Tackling increasing resource scarcity is one of the major challenges to policy-makers in developing countries. An important aspect of resource scarcity involves public goods. Lack of public goods, like health and education, can significantly reduce the welfare of individuals and households and often this affects the poorest the most. In India, these issues are amplified by the existence of a long-standing social structure based around caste and religion.

Despite infrastructure being the dominant expenditure category of most governments in the developing world (as well of multilateral and bilateral development organisations), we have a very limited understanding of whether and how infrastructure investments affect poverty and development. Two projects focused on India and East Africa will attempt to fill this key gap in our knowledge.

Focusing on the ‘food crisis’ since 2007, this research examines right-to-food movements and riots over food prices in Bangladesh, India, Kenya and Mozambique and addresses the question, How can governments be made more accountable for ensuring access to food?

Chronic poverty is a condition that requires an understanding of the processes that make, and keep, people poor. The economic analysis of chronic poverty must take into account the interaction between external circumstances (initial wealth social status, health) and intrinsic psychological factors (aspirations, self-confidence, beliefs).

Chinese medicine, Edward N. Johnson, licensed under CC BY-SA 2.0
This multi-disciplinary project combines anthropological fieldwork with archival and interview-based research to investigate the conditions that make possible continuing inappropriate use of medicines in South Asia.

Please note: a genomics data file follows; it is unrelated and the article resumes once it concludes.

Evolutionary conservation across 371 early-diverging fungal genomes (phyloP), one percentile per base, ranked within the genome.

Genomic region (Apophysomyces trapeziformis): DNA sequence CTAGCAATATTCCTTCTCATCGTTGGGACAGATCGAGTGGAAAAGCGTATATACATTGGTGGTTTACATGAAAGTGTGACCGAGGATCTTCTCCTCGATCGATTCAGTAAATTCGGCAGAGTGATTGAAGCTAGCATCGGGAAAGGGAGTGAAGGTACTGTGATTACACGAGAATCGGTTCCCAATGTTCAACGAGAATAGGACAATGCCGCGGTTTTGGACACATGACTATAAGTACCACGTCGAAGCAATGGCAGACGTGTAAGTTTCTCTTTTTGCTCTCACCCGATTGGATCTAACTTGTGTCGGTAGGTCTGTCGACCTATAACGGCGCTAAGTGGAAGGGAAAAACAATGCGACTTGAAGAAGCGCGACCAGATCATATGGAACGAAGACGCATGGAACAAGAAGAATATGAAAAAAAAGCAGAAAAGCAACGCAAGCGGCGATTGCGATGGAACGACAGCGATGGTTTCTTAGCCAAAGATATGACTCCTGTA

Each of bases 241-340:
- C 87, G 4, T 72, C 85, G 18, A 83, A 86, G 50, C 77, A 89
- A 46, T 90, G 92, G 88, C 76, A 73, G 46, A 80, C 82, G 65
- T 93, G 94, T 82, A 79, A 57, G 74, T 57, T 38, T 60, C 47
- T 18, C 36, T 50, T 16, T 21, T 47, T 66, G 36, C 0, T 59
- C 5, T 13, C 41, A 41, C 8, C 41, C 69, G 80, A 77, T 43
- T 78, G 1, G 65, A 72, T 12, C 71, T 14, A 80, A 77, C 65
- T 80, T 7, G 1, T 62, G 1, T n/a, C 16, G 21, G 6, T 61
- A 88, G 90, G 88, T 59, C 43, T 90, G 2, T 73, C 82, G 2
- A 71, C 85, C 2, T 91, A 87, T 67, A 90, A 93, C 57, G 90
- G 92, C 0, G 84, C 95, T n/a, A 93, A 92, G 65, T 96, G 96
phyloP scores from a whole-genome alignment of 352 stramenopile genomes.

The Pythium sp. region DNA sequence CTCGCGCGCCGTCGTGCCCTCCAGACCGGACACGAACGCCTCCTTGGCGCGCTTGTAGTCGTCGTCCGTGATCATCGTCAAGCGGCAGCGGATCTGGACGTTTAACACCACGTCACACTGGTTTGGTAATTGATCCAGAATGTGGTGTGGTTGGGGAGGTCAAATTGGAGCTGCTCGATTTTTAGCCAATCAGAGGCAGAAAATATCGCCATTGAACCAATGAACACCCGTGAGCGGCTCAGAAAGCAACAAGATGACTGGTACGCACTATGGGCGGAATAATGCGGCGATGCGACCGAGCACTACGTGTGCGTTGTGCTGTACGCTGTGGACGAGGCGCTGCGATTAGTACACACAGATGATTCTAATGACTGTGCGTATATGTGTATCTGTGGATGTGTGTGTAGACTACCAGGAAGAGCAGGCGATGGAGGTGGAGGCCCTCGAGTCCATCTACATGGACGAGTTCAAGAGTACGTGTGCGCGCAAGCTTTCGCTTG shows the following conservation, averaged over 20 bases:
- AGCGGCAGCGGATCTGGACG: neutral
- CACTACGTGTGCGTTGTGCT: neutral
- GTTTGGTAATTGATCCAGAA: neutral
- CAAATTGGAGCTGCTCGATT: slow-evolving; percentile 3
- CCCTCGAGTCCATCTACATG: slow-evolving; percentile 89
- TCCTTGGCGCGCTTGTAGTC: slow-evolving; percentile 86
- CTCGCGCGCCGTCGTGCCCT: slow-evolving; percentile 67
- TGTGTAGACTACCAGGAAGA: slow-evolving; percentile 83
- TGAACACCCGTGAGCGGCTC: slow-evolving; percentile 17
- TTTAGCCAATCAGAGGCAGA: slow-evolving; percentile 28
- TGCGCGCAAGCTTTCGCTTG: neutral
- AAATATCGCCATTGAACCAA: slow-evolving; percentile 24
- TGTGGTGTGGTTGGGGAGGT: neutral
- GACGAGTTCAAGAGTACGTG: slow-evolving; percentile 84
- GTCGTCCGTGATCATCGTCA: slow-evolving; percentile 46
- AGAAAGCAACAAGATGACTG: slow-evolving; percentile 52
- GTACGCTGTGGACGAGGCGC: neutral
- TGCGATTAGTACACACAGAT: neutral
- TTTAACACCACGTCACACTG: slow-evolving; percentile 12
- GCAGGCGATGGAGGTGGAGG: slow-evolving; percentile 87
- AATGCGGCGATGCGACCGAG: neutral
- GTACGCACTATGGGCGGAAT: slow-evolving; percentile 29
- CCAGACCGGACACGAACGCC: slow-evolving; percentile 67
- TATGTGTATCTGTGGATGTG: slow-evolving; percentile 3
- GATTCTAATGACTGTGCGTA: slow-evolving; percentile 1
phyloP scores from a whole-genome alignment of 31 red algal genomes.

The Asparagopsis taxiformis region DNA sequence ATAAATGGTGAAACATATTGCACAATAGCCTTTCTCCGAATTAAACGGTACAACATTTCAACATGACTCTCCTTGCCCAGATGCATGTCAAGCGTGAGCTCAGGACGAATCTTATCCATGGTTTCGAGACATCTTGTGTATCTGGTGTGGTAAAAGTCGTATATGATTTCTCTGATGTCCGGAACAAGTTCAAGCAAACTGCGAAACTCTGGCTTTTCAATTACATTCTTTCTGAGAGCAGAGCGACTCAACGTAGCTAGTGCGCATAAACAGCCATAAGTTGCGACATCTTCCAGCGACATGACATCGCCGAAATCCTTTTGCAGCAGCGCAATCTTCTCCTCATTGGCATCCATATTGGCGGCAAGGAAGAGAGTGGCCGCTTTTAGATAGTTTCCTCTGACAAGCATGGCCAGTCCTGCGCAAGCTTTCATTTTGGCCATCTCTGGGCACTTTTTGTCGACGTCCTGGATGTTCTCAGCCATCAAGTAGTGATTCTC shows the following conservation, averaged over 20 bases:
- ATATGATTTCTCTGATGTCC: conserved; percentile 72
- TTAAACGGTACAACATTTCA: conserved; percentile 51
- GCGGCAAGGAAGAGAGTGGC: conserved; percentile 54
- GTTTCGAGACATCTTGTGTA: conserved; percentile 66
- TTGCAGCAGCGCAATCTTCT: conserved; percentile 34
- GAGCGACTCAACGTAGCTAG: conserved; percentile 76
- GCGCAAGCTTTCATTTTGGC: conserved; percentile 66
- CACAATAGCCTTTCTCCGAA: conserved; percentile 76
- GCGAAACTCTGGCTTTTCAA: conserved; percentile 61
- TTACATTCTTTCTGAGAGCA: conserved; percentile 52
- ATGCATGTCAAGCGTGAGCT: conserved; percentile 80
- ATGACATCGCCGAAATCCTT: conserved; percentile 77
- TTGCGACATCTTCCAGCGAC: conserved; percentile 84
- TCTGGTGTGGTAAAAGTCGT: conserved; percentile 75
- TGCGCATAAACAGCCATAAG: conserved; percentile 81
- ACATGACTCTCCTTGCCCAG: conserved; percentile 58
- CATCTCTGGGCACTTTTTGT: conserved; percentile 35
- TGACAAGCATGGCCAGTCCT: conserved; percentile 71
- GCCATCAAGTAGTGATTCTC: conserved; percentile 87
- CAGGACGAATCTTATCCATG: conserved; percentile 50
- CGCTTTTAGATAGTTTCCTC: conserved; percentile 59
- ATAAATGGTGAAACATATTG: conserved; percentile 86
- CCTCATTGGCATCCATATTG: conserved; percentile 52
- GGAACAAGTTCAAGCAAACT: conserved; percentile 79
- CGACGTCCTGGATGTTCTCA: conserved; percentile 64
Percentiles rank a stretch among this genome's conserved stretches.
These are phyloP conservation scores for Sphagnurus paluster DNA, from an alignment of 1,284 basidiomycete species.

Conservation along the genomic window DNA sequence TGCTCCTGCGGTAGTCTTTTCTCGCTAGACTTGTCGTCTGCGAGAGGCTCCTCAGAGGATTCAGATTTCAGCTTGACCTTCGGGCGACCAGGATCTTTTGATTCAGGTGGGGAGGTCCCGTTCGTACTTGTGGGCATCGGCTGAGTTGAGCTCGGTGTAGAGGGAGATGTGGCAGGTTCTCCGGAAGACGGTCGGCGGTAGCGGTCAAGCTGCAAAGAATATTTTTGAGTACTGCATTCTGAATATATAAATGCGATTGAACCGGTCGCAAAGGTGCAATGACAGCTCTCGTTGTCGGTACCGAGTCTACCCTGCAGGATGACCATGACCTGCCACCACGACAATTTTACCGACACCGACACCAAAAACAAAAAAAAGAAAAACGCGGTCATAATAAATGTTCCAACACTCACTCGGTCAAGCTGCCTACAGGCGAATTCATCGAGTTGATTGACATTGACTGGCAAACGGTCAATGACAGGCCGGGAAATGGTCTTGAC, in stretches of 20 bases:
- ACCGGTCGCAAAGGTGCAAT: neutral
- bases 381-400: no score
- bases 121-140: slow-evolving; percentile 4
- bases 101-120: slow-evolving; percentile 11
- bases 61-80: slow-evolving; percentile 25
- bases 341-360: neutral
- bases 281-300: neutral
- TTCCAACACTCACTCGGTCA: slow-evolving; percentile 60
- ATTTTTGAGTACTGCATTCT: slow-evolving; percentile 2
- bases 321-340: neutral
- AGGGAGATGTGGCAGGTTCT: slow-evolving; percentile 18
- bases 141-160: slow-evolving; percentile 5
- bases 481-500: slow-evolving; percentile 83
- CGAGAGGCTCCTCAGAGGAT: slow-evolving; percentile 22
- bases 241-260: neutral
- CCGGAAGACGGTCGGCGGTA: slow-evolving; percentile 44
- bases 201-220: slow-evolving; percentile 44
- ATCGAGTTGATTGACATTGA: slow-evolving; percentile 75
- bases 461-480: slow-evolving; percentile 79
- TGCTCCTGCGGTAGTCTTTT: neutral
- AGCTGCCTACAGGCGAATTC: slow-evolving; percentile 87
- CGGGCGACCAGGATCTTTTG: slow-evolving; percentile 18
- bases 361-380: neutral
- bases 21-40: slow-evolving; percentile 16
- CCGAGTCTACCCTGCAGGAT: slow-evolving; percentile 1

How does the relationship between populations living in areas of conflict, and armed non-state actors, result in forms of local governance and affect livelihoods? Based on work in Colombia, India, Lebanon, Niger and South Africa.
Markets in Chennai, Tamil Nadu, India
Case studies in four cities with different legal traditions, Dar es Salaam, Ahmedabad, Durban and Dakar, draw on extensive interviews with street traders, local authorities and others, to contribute to improved policy development.
More UK aid supplies land in earthquake-hit Nepal
The research spans low-income, aid-dependent states that are landlocked (Malawi, Zambia), Island economies (Solomon Islands, Papua New Guinea), and also transition economies (China, India) and addresses the salary gap that exists between aid workers working for different agencies.

The mobilisation of grassroots communities is a core commitment of current health and development policies, but is often difficult to achieve. This research examined two uniquely successful community mobilisation projects led by sex workers in India, with the aim of understanding the social conditions that support effective grassroots development.

cc: Flickr Trocaire
Using data from semi-arid tropical regions on four production technologies on different scales, the researchers explore how capital, technology and labour are combined to produce commodities, affect climate, and livelihoods.

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